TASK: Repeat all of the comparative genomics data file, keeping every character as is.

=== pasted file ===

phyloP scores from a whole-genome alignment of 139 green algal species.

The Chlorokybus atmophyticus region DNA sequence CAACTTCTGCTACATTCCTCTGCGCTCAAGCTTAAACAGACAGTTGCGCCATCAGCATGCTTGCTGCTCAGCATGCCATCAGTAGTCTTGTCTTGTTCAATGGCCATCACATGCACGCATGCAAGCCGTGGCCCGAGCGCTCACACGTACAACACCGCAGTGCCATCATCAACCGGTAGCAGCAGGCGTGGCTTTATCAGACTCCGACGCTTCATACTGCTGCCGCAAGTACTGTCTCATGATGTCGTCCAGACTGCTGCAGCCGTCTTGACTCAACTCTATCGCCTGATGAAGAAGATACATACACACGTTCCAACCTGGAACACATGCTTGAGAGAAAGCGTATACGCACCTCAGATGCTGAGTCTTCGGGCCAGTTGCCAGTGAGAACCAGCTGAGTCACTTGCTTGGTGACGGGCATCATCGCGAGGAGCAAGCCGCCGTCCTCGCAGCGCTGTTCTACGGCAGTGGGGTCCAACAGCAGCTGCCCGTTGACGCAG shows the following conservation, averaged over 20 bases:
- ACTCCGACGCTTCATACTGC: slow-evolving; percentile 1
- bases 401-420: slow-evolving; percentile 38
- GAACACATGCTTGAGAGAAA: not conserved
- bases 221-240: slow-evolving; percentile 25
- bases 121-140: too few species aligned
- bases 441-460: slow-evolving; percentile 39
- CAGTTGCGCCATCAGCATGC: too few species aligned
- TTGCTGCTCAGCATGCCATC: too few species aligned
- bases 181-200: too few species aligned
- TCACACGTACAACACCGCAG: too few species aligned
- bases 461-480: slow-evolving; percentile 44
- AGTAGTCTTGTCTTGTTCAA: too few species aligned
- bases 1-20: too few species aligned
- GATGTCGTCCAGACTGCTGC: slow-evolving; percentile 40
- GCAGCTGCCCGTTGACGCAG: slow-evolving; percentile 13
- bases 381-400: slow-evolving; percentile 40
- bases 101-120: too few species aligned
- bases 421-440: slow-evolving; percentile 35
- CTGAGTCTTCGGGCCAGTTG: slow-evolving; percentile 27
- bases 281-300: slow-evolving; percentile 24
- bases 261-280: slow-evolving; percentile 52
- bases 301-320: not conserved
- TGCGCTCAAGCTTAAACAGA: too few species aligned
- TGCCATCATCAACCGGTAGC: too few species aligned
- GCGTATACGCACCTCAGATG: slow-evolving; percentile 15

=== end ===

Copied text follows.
phyloP scores from a whole-genome alignment of 139 green algal species.

The Chlorokybus atmophyticus region DNA sequence CAACTTCTGCTACATTCCTCTGCGCTCAAGCTTAAACAGACAGTTGCGCCATCAGCATGCTTGCTGCTCAGCATGCCATCAGTAGTCTTGTCTTGTTCAATGGCCATCACATGCACGCATGCAAGCCGTGGCCCGAGCGCTCACACGTACAACACCGCAGTGCCATCATCAACCGGTAGCAGCAGGCGTGGCTTTATCAGACTCCGACGCTTCATACTGCTGCCGCAAGTACTGTCTCATGATGTCGTCCAGACTGCTGCAGCCGTCTTGACTCAACTCTATCGCCTGATGAAGAAGATACATACACACGTTCCAACCTGGAACACATGCTTGAGAGAAAGCGTATACGCACCTCAGATGCTGAGTCTTCGGGCCAGTTGCCAGTGAGAACCAGCTGAGTCACTTGCTTGGTGACGGGCATCATCGCGAGGAGCAAGCCGCCGTCCTCGCAGCGCTGTTCTACGGCAGTGGGGTCCAACAGCAGCTGCCCGTTGACGCAG shows the following conservation, averaged over 20 bases:
- ACTCCGACGCTTCATACTGC: slow-evolving; percentile 1
- bases 401-420: slow-evolving; percentile 38
- GAACACATGCTTGAGAGAAA: not conserved
- bases 221-240: slow-evolving; percentile 25
- bases 121-140: too few species aligned
- bases 441-460: slow-evolving; percentile 39
- CAGTTGCGCCATCAGCATGC: too few species aligned
- TTGCTGCTCAGCATGCCATC: too few species aligned
- bases 181-200: too few species aligned
- TCACACGTACAACACCGCAG: too few species aligned
- bases 461-480: slow-evolving; percentile 44
- AGTAGTCTTGTCTTGTTCAA: too few species aligned
- bases 1-20: too few species aligned
- GATGTCGTCCAGACTGCTGC: slow-evolving; percentile 40
- GCAGCTGCCCGTTGACGCAG: slow-evolving; percentile 13
- bases 381-400: slow-evolving; percentile 40
- bases 101-120: too few species aligned
- bases 421-440: slow-evolving; percentile 35
- CTGAGTCTTCGGGCCAGTTG: slow-evolving; percentile 27
- bases 281-300: slow-evolving; percentile 24
- bases 261-280: slow-evolving; percentile 52
- bases 301-320: not conserved
- TGCGCTCAAGCTTAAACAGA: too few species aligned
- TGCCATCATCAACCGGTAGC: too few species aligned
- GCGTATACGCACCTCAGATG: slow-evolving; percentile 15